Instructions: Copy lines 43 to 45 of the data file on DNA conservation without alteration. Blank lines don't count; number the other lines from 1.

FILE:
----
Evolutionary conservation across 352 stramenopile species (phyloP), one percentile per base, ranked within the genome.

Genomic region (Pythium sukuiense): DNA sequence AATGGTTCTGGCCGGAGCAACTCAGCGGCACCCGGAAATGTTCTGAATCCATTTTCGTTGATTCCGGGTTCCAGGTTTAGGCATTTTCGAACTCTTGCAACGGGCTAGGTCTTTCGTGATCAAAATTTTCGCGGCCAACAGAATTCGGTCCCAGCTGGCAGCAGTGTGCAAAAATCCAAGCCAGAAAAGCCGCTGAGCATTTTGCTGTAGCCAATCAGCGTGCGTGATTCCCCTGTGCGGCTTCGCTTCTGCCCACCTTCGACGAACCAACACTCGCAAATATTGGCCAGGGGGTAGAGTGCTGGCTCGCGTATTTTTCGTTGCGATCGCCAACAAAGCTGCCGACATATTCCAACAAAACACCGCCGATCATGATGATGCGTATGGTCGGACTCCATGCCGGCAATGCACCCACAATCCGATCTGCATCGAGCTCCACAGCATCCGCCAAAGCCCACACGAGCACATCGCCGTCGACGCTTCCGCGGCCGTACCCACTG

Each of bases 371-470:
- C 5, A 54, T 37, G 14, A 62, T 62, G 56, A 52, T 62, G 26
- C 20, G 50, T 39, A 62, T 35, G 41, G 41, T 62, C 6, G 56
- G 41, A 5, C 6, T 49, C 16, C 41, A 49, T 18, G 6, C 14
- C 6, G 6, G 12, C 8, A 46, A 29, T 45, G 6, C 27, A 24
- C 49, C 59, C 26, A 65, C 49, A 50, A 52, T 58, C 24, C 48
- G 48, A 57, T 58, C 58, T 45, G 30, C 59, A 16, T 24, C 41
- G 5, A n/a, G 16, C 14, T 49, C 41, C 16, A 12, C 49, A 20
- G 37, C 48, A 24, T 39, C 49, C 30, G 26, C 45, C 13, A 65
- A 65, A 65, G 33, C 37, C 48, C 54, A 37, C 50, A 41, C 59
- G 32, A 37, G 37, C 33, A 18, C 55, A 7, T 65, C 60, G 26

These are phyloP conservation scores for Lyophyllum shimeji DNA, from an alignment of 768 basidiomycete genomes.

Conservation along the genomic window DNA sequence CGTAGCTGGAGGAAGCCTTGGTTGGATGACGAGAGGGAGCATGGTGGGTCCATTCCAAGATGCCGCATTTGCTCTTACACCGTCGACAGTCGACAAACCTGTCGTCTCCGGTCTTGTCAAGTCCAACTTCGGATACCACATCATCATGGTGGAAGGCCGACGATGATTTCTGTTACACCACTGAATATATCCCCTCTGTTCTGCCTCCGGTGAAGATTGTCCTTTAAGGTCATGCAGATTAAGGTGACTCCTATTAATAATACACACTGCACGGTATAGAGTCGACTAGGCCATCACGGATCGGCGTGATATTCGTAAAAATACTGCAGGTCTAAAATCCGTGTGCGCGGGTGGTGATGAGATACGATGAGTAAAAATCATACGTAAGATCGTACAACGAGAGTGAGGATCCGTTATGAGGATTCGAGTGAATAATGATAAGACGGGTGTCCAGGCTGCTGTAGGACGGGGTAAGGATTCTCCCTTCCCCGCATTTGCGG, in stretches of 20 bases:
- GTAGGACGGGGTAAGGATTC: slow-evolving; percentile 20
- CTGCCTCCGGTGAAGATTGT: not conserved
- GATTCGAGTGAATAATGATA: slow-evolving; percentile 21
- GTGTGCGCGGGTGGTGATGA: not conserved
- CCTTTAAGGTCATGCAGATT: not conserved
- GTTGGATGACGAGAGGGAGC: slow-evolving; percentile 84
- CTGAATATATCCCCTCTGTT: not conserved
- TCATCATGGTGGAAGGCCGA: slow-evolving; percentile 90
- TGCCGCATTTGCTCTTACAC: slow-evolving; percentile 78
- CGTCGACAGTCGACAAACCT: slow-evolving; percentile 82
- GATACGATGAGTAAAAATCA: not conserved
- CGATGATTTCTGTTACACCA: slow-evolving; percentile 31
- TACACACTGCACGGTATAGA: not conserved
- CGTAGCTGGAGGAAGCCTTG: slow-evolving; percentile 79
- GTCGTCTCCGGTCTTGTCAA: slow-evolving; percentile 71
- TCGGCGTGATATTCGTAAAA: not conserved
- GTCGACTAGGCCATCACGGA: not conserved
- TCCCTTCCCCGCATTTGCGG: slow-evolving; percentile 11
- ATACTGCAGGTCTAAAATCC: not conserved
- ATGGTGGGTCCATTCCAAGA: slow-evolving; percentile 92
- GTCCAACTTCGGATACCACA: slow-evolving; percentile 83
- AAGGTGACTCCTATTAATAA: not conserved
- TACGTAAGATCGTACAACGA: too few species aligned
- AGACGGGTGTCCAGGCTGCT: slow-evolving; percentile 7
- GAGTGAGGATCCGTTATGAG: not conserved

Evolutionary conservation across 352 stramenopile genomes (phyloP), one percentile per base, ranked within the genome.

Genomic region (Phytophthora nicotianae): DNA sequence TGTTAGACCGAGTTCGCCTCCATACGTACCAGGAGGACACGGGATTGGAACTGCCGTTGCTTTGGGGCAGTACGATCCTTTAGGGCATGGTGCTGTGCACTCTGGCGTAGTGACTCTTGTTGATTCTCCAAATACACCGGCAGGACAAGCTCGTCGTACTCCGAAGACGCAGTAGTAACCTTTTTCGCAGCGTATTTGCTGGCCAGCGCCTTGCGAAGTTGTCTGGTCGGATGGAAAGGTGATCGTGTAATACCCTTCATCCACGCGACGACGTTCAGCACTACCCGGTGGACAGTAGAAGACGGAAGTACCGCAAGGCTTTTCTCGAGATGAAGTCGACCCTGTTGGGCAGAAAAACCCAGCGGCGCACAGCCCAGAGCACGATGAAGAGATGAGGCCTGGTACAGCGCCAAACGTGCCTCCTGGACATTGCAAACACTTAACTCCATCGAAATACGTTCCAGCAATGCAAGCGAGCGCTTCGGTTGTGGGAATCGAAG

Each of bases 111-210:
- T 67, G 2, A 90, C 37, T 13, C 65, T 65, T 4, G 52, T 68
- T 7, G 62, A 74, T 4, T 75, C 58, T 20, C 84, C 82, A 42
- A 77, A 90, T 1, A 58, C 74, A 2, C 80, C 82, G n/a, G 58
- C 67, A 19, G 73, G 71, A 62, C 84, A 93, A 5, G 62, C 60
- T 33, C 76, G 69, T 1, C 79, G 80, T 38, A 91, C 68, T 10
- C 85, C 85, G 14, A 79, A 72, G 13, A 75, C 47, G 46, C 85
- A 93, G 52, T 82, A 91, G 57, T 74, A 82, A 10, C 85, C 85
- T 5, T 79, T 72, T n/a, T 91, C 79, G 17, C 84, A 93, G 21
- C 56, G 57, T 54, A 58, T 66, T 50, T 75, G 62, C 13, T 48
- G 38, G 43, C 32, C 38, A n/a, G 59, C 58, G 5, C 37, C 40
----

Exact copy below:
Each of bases 111-210:
- T 67, G 2, A 90, C 37, T 13, C 65, T 65, T 4, G 52, T 68
- T 7, G 62, A 74, T 4, T 75, C 58, T 20, C 84, C 82, A 42